Watching previews of Victoria & Abdul (2017), the recent film about Queen Victoria and her friend and servant Abdul Karim, all I could think was “My mother is going to LOVE this.” I love ya, mom! But sometimes one can smell a mass-marketed, not-so-challenging movie from a mile away (note: my mom does like challenging stuff as well, but she’s a sucker for a film like this). Well, I was stuck on a plane with limited options and a nagging sense of duty, so I fired it up — and I was surprised to be entertained! Okay, so yes, my mother would indeed love it (and probably already has: “I love that Judi Dench!” — my mother). And yeah, it glosses over some difficult issues (Victoria is shown as a racial/cultural progressive while everyone else is a total racist, and I doubt it was that simple). But the film is well acted, the script is lively, Judi Dench sparkles, and the Oscar-nominated costumes are great — and not just a bunch of black sacks, either!
I’ll let you read up on the plot, should you so wish, and instead move to the costumes, which were designed by the fabulous Consolata Boyle (The Serpent’s Kiss, Chéri, Florence Foster Jenkins, and many more). I recently heard a talk by Lucy Worsley and other researchers from the Historic Royal Palaces, who are working on an in-depth study of Queen Victoria’s surviving wardrobe; one of the takeaways I remember was how, yes, Victoria did wear black after her husband’s death, but she used all kinds of textures, embellishments, and accessories to express her love of fashion — she didn’t just wear black sacks. I was really happy to see this aspect expressed in the film — Dench is dressed in black but with lace insets, trimmings, and interesting accessories, so there was lots of detail to peer at. Boyle told Entertainment Weekly:
I had a lot of conversations with [cinematographer] Danny Cohen about how to deal with all the blacks … it was about how to keep the blacks interesting so the story of mourning and sadness would be reflected in the three-dimensional elements of Victoria’s gown, and that was the way we told the story: we hopefully expressed the weight of [the Victorian era] on her body, and contrast that with the light, air, and exoticism of [Abdul’s] Indian environment.
…and the Hollywood Reporter:
I started with a very deep black, heavily embellished, and then very slowly and subtly, I would introduce very dark grays, dark purples or deep brown that almost read as black. Also you’ve got the technical problem of the ability to light black, so to give him as much laid-on texture so it’s not just a flat black. Victoria’s clothes are very heavily decorated, so that was a great help to give it texture. There was of course lots of gold and silver ornamentation. Then it got dark again as she felt her world closing in around her toward her death. I used color and texture very carefully to show the progression of their relationship.
Boyle told FIDM:
Victorians’ jewelry – and particularly Victoria’s jewelry – is very personal. Besides her ceremonial jewelry with all of the orders and the beautiful tiaras there is that sentimental element of the Victorians. She had her babies’ milk teeth inserted into earrings. I had a lot of jewelry made that was based on the jewelry that Albert had designed because they were very key, and she wore them all the time. And of course the jewelry of mourning, all that plaited hair and braided hair. I had brooches made of braided hair that she wore, the hair of her loved ones. All of this is so typical of that Victorian era.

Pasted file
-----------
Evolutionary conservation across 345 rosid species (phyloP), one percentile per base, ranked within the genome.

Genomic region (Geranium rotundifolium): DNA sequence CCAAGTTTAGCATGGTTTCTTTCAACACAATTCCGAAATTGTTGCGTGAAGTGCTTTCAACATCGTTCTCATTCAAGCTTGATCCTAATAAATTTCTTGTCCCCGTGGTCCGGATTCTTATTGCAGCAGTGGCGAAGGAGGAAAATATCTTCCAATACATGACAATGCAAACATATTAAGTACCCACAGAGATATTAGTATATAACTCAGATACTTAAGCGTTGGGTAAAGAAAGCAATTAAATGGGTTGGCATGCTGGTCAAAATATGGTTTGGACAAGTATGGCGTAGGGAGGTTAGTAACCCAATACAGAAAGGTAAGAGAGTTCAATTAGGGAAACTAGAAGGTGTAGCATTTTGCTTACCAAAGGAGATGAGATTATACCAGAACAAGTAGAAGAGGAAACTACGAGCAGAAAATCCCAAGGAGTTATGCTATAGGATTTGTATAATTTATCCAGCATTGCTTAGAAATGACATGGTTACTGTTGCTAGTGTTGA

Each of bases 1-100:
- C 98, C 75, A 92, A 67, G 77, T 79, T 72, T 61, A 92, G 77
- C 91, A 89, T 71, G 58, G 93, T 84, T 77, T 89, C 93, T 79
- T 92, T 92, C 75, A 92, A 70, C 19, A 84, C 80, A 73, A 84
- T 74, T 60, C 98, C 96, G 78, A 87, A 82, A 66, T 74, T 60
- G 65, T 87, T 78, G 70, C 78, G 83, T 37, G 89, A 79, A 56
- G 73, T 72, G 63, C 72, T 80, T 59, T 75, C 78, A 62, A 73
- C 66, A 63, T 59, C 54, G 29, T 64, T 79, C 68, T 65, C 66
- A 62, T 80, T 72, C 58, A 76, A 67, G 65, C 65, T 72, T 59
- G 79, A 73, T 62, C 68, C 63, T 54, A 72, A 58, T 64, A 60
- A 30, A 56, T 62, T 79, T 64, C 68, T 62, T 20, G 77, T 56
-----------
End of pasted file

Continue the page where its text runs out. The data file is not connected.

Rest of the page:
Abdul’s wardrobe is a definite plot point, as he’s given clothes to wear that the English have designed to suit their ideas of what Indian clothing SHOULD look like. Boyle told the Hollywood Reporter:
We see him as a simple clerk and that he travels to London and he’s chosen to put on this would-be royal uniform, which is like a concocted version of what an English tailor invented as an uniform. It’s a perceived Western notion of what a servant should look like. Also if you look at it, it fits in with the servants from the household itself, with the gold and embellishments. These uniforms, which were red silk for the day and blue silk for the night, had the royal crest, but they had the traditional shape of the chakra or what the tailors thought was a version of the chakra.
I was also really impressed with how well Boyle capture the look of the period. The film begins in 1887, and Victoria’s two main ladies in waiting (Jane Spencer, Baroness Churchill, played by Olivia Williams; and Miss Phipps, played by Fenella Woolgar), as well as other ladies of the court, look straight out of fashion magazines.
The main irritation I had is that the film moves forward in time, up to Victoria’s death in 1901, and none of these ladies’ wardrobes change a bit. There’s a huge difference between 1887-9ish and 1901.
The other irritation was the horror of the formal dining scene, where a bunch of ladies in FABULOUS court attire…
EAT WITH THEIR GLOVES ON. Apparently the historical advisor got the day off? Because, NO.
Have you seen Victoria & Abdul? Take your mom, and tell us what you think!